Following reports that embattled co-working start-up WeWork was hoping to poach T-Mobile (NASDAQ:TMUS) CEO John Legere, the wireless carrier announced this week that Legere would be stepping down at the end of his contract. The eccentric chief executive reportedly isn't interested in taking the top job at WeWork, and on a conference call to discuss the transition denied that he ever engaged in "discussions to run WeWork."

After engineering a wildly successful turnaround at T-Mobile over the course of seven years, Legere deserves some time off. Here's what T-Mobile investors need to know.

John Legere and Mike Sievert smiling with confetti

CEO John Legere and COO Mike Sievert. Image source: John Legere's social media.

An "enormously successful run"

The Un-carrier said that COO Mike Sievert will take over as CEO on May 1, 2020, after Legere's contract concludes on April 30, 2020. T-Mobile had named Sievert COO back in early 2015, and the executive joined the board of directors last year. After the transition, Legere will remain on T-Mobile's board.

"John Legere has had an enormously successful run as CEO," Deutsche Telekom CEO Tim Hottges said in a statement. "As the architect of the Un-carrier strategy and the company's complete transformation, John has put T-Mobile US in an incredibly strong position."

In a release, Legere said:

I hired Mike in 2012 and I have great confidence in him. I have mentored him as he took on increasingly broad responsibilities, and he is absolutely the right choice as T-Mobile's next CEO. Mike is well prepared to lead T-Mobile into the future. He has a deep understanding of where T-Mobile has been and where it needs to go to remain the most innovative company in the industry.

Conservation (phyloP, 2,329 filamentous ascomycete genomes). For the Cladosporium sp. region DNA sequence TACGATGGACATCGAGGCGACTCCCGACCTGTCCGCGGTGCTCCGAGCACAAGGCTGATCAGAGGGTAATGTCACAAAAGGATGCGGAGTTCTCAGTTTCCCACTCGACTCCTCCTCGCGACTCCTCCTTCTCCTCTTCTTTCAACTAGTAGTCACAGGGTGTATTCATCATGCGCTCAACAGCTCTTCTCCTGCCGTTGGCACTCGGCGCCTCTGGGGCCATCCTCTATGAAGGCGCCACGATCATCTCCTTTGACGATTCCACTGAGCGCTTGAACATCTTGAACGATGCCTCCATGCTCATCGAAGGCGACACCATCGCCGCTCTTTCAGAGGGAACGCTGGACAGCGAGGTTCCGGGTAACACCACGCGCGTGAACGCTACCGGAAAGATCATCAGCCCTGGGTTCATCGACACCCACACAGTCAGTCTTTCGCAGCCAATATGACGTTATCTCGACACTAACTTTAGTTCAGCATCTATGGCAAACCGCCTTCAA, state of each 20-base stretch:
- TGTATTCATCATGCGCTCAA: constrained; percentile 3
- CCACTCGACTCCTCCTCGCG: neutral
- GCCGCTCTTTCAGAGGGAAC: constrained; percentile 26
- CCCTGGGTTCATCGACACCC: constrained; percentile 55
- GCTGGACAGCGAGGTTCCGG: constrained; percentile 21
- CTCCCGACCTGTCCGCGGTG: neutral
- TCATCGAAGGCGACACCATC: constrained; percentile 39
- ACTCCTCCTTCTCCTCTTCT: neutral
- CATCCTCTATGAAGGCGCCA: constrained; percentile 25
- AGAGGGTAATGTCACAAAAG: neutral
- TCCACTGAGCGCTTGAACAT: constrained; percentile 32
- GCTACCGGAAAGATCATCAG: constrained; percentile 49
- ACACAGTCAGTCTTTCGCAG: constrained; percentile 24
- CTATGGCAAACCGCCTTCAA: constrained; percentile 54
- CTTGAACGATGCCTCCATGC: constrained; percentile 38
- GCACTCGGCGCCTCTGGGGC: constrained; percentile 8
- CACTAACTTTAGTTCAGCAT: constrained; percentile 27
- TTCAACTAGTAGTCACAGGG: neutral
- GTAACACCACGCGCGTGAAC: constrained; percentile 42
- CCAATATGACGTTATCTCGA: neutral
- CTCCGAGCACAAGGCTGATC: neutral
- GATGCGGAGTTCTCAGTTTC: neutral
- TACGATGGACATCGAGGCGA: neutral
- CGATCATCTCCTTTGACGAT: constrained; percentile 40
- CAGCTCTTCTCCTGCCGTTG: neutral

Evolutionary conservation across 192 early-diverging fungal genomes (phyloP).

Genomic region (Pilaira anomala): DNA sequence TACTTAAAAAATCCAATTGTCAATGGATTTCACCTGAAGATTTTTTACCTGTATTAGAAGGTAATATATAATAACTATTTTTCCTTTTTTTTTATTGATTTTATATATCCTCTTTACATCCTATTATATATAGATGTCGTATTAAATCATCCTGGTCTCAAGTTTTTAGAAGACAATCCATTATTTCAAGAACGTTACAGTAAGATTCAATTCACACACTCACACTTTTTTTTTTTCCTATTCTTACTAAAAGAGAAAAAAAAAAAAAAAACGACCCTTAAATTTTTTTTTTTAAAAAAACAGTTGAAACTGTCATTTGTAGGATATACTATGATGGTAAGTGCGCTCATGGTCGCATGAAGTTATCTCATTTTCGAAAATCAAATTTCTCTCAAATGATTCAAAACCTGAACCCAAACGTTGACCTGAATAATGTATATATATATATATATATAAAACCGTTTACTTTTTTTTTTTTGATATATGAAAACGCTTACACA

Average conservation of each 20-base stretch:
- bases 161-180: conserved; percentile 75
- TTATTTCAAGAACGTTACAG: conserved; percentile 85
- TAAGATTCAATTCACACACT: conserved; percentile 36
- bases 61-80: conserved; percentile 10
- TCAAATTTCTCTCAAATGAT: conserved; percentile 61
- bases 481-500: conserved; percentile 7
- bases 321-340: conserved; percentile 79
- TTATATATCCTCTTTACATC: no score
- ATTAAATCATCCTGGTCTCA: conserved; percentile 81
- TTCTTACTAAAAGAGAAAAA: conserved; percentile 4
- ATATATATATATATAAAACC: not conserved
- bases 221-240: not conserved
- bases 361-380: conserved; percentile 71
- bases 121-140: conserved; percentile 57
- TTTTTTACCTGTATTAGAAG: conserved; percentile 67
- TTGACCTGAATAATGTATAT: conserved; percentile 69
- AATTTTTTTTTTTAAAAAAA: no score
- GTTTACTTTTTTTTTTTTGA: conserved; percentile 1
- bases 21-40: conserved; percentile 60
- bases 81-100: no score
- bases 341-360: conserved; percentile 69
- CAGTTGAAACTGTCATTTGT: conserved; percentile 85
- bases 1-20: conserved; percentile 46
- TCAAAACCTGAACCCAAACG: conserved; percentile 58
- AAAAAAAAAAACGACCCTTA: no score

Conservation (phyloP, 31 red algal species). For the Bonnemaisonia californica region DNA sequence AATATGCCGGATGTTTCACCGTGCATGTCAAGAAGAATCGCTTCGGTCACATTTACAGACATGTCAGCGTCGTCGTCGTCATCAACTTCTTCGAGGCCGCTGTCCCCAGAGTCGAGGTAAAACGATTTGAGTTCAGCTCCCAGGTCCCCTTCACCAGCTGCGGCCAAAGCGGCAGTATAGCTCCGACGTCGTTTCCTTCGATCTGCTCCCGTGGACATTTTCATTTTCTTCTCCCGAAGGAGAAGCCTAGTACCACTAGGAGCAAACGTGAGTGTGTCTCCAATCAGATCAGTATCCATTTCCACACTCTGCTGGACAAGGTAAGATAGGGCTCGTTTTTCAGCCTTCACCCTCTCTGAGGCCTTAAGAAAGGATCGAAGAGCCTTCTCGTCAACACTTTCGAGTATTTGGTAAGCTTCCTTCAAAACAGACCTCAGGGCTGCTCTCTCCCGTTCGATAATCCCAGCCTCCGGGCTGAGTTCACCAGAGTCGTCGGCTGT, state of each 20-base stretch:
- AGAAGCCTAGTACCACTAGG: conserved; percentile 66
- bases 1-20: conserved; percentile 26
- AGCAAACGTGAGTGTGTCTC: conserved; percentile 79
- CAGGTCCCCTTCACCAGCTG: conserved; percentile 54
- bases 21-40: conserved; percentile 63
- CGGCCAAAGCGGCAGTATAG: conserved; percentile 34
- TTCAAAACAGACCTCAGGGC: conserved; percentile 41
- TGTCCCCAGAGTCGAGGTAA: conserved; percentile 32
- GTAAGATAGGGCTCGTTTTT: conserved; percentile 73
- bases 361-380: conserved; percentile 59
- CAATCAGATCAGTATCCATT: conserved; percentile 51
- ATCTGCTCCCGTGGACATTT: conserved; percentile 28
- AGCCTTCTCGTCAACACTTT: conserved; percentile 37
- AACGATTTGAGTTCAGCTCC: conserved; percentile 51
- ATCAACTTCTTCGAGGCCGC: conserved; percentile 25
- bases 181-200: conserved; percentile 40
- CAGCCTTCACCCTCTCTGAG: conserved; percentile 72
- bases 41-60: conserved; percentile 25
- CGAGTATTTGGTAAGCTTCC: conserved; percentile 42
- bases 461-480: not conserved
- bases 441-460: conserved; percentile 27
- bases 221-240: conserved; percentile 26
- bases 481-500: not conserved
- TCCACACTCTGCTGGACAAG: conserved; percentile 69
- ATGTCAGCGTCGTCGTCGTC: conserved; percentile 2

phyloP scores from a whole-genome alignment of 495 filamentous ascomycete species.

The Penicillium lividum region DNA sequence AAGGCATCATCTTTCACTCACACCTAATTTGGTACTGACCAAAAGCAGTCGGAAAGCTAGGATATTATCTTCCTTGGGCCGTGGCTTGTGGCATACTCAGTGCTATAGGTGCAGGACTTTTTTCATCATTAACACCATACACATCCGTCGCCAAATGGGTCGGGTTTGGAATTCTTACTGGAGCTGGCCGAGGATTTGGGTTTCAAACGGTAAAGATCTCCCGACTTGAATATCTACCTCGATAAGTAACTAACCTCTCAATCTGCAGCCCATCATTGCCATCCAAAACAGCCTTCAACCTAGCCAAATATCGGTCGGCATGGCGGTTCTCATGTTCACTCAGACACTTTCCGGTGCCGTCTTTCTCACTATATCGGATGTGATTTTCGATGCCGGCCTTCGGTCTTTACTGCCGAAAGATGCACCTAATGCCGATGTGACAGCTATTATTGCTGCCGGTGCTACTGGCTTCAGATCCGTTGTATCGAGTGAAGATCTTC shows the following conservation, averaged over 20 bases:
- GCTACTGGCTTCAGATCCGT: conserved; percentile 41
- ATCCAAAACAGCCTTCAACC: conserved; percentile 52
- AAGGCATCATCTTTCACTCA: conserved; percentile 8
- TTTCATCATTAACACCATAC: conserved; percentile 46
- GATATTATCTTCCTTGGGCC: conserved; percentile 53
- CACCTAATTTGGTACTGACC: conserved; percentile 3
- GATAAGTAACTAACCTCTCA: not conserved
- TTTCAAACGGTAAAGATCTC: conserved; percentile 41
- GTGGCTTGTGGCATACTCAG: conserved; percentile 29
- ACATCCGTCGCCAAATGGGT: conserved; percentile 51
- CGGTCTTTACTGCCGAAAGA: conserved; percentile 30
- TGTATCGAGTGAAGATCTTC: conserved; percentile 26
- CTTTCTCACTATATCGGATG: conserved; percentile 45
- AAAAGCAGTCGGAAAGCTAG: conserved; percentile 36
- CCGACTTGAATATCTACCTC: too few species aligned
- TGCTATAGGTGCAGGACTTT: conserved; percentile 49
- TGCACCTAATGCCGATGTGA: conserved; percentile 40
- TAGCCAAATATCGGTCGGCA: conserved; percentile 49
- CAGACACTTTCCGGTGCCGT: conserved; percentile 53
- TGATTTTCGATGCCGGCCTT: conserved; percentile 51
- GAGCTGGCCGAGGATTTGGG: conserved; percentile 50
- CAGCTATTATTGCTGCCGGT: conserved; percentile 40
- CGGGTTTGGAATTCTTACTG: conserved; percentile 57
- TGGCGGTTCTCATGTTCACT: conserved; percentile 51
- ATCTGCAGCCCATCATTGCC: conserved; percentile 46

The wireless carrier that Legere created is virtually unrecognizable from the one he took charge of in 2012. Back then, T-Mobile had less than 9 million subscribers and was the clear No. 4 player behind Sprint (NYSE:S). Less than a month after naming Legere CEO, T-Mobile announced it would merge with MetroPCS. Fast-forward to today, T-Mobile has grown to over 84 million subscribers and is in the process of acquiring Sprint after overtaking it as the No. 3 carrier in 2015.

Speaking of Sprint...

When T-Mobile announced in early 2018 that it planned to merge with Sprint, it amended Legere's employment contract to extend his employment from April 1, 2019 to April 30, 2020 while boosting his base compensation and granting him special performance-based restricted stock units tied to the Sprint deal ("Transaction PRSUs"). Those nearly 600,000 Transaction PRSUs were valued at $37 million at the time, and half would vest upon closing the Sprint deal with the other half vesting at the end of Legere's contract on April 30, 2020.

The proposed megamerger has cleared all relevant regulatory hurdles, but still faces a multistate lawsuit that is seeking to block the deal on anti-competitive grounds. The case is set to go to trial next month, and T-Mobile remains confident that it can defeat the legal challenge in order to close the merger in early 2020. Regardless of the outcome, Legere will still get his payday.

"If the Sprint Combination fails to close, 100% of the Transaction PRSUs will vest on the second vesting date [of April 30, 2020]," according to T-Mobile's 2019 proxy.